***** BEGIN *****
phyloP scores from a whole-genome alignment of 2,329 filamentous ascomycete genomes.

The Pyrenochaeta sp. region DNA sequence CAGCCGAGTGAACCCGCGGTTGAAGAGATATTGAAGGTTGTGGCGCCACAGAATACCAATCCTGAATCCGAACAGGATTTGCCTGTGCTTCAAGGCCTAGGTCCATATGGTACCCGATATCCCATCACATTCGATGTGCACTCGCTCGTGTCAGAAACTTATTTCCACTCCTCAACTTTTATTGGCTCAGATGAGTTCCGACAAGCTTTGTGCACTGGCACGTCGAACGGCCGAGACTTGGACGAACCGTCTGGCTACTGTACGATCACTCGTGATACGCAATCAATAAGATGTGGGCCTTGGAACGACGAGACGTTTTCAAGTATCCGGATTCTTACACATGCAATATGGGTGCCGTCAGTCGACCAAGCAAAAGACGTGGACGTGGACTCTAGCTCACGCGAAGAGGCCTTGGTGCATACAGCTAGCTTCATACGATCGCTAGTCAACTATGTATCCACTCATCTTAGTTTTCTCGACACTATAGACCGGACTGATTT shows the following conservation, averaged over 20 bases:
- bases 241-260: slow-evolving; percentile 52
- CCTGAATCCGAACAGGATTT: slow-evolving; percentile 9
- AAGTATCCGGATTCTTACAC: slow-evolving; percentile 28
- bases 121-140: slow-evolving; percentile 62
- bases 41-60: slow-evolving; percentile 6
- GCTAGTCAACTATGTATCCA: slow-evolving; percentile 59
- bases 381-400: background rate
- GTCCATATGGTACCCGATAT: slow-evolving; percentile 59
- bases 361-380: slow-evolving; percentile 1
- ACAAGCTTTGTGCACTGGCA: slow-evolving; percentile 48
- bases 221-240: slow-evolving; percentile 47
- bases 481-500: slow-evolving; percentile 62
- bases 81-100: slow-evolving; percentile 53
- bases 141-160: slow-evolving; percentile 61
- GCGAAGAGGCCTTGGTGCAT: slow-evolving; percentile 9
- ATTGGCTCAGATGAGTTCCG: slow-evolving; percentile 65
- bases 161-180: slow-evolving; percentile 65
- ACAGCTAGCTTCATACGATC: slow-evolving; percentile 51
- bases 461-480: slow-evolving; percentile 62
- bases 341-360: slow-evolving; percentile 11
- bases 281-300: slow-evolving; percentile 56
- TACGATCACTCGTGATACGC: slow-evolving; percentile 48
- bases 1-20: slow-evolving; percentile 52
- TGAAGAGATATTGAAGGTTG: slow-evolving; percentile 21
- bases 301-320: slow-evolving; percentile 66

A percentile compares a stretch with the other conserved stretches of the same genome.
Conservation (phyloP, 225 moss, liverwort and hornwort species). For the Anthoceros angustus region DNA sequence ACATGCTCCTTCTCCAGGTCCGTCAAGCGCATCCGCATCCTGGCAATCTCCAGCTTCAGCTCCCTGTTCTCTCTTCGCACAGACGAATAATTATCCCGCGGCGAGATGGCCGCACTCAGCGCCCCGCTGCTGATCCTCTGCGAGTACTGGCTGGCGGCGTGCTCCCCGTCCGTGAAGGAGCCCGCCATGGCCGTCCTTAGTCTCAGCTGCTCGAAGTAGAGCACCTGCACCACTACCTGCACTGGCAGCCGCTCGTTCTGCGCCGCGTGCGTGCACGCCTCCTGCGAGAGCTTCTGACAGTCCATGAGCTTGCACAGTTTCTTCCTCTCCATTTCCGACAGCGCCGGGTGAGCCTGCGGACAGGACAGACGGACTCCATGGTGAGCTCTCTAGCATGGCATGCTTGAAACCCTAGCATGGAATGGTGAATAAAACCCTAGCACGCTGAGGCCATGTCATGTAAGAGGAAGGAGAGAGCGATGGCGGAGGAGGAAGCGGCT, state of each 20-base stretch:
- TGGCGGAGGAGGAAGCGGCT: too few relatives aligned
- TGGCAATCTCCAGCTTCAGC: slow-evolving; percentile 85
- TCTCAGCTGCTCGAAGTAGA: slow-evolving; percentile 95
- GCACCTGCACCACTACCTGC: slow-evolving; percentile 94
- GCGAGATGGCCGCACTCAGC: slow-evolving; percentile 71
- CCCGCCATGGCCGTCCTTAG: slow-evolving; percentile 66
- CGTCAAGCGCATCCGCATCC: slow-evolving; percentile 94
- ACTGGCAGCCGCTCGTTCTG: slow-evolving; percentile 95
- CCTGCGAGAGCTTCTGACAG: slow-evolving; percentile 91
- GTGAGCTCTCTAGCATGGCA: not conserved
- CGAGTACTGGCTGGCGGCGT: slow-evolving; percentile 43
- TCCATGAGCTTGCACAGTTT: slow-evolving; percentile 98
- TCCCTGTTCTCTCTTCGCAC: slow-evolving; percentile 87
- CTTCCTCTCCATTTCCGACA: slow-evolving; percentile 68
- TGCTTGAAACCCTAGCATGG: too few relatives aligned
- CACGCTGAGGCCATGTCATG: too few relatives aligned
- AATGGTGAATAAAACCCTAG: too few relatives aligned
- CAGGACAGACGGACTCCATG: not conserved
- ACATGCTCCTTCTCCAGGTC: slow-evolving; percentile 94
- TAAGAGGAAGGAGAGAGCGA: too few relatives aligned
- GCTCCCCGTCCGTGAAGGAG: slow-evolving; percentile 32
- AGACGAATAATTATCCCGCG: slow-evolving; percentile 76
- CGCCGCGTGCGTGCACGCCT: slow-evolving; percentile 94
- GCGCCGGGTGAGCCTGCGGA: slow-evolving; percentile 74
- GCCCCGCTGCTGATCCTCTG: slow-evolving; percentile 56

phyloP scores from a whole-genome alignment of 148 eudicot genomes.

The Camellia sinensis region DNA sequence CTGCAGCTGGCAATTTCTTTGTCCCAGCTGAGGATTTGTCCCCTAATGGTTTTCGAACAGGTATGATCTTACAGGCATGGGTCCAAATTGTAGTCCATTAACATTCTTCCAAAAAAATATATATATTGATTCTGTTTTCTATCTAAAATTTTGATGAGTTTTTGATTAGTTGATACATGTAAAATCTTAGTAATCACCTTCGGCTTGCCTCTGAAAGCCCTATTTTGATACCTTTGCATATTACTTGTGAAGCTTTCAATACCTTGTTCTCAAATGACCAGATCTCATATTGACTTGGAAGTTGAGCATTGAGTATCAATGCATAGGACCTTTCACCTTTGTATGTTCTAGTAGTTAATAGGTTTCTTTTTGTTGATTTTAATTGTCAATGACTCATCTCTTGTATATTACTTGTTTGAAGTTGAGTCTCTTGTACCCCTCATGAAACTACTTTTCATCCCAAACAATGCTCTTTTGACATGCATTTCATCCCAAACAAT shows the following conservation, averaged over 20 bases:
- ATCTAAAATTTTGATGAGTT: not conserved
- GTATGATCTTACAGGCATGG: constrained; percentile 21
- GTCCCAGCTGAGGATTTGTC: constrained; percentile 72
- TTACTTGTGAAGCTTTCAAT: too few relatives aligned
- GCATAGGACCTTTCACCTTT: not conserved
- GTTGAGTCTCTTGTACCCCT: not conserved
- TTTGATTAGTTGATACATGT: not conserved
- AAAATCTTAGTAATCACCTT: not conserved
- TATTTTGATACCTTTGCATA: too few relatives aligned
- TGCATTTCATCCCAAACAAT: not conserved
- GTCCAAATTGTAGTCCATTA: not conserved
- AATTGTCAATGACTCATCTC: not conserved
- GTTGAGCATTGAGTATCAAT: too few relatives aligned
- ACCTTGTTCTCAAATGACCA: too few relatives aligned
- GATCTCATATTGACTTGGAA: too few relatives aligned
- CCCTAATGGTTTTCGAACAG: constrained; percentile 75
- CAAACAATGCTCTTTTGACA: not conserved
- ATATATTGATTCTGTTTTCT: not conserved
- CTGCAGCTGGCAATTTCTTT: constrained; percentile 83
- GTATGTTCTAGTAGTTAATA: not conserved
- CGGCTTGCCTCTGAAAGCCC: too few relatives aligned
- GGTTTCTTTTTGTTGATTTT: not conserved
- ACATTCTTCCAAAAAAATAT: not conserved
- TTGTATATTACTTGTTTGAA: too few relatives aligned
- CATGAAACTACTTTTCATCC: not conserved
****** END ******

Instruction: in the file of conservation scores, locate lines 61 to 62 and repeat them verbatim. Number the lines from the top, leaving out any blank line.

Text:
- GCATAGGACCTTTCACCTTT: not conserved
- GTTGAGTCTCTTGTACCCCT: not conserved